The use of excise taxes, aside from any fiscal considerations, may have intentional or unintentional effects upon industrial and social activities. Obviously, these effects cannot be accurately measured, perhaps in no instance, but this does not destroy the fact that these results exist.
May Counteract Protective Tariff. - One use which can be made of the tax is to offset the effects which may be caused by other parts of a fiscal system. A good example of this function is the concurrent use of customs duties and excise taxes which sometimes occurs. Take, for example, the case of a country which wishes to levy an import duty upon a class of goods which is being produced under competitive conditions, both at home and abroad - a feature which it is desired to continue. The levy of the import duty would afford protection to the home producer unless some equalizing burden be placed upon his product. The excise tax can be made to fill such a need.
Suppose the commodity in question be sugar, which is being produced in each of two countries at about the same degree of advantage. One country levies a tax of two cents a pound upon the product from the other country, which is such a handicap that no sugar is imported, the home producers have a monopoly of the situation, the price of sugar will go up, and the government will get no revenue. An excise tax, however, of two cents a pound on sugar produced at home will place an entirely different aspect on the situation. No advantage will be given to either home or foreign producer because of the tax levies, and the government will get two cents a pound from all sugar consumed.
May Affect Progress. - Care should be taken in placing excise duties not to interfere with the natural progress of industry. In order to prevent fraud and evasion, government regulation of the production of taxed commodities may be necessary. This regulation may be of such a nature as to check invention and hinder the adoption of more effective processes of production, and society may suffer more than enough to compensate for the revenue which was gained by the state.
The indirect effect of excise taxes upon industry may also vary greatly. If the tax be levied upon articles which are the basic products for industry in general, the effect will be much more widely felt than if the levy be upon articles which have little connection with industry. The effects of a heavy excise tax upon the production of iron ore, for example, would be felt by nearly all industries, while a tax upon such an article as coffee would have indirect effects of little significance. The taxation of productive materials, such as iron, presents problems which are not found in connection with the taxing of consumers' goods. To place an estimate upon the real effects of the duties is very much more difficult because of the many processes of shifting which are likely to occur. The ultimate burden on the consumer is likely to be greater, moreover, because the tax has been advanced very early in the stage of production, and the individual who has made the payment will seek a rise in price great enough to repay him for having waited to collect the tax from the consumer.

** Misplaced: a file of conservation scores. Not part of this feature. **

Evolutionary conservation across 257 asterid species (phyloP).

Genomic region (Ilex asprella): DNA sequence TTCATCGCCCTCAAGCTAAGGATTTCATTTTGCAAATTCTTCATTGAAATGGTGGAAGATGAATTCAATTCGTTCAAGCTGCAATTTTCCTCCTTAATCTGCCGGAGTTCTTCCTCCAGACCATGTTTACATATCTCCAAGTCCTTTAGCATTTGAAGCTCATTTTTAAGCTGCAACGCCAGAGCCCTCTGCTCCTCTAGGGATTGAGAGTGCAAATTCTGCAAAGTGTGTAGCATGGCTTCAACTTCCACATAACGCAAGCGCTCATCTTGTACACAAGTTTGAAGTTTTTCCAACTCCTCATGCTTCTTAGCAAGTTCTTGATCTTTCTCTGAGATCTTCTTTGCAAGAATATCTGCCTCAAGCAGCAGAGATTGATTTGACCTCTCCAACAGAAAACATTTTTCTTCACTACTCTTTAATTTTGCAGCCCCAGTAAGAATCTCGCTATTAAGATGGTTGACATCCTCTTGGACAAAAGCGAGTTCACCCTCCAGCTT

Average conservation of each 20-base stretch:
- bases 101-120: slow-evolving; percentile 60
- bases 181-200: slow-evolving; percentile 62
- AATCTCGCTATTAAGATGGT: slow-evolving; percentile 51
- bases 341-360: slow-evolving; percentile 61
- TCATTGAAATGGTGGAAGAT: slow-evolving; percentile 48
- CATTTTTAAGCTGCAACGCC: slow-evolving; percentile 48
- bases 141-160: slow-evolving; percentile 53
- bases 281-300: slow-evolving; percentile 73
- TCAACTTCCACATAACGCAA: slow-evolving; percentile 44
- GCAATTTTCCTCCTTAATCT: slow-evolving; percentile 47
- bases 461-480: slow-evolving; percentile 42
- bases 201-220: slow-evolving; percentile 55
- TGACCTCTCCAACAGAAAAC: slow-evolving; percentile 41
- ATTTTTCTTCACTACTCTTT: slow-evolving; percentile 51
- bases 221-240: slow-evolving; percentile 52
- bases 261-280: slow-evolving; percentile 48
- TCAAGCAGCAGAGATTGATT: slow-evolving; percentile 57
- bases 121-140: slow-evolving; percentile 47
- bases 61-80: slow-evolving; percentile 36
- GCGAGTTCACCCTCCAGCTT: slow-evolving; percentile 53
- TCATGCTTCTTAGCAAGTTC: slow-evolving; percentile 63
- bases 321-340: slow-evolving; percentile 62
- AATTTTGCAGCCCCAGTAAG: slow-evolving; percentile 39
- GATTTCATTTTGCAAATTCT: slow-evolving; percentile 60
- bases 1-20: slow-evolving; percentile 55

Sumptuary Taxes. - The primary purpose for the levy of excise taxes is often sumptuary. The desire to limit the consumption of commodities which are considered harmful has led to their being taxed, at varying rates, with the expectation that the increased price would lessen the demand. The fiscal aspect is overshadowed in these cases by the expected beneficial effects on the moral and social uplift of the community. The most common example of this class of excises has been found in connection with intoxicating liquors, tobacco, patent medicines, playing cards, and similar articles. The diminution in consumption, however, has not always been what was anticipated, and the anticipated results have often been defeated by the adulteration of the product, so that a less desirable commodity is disposed of at the former price. The use of the excise tax as a sumptuary measure has not been entirely satisfactory.
Care must be taken, in formulating the excise system, to make evasion difficult, or at least not to make it profitable. Evasion is likely to arise when the attempt is made to tax luxuries in proportion to their value. The temptation is at once given for undervaluation of the products, which not only defeats the purpose of the tax, but has a demoralizing effect upon the citizen. The less the incentive to fraud and evasion, therefore, the more salutary will be the social and moral effects of excise taxes.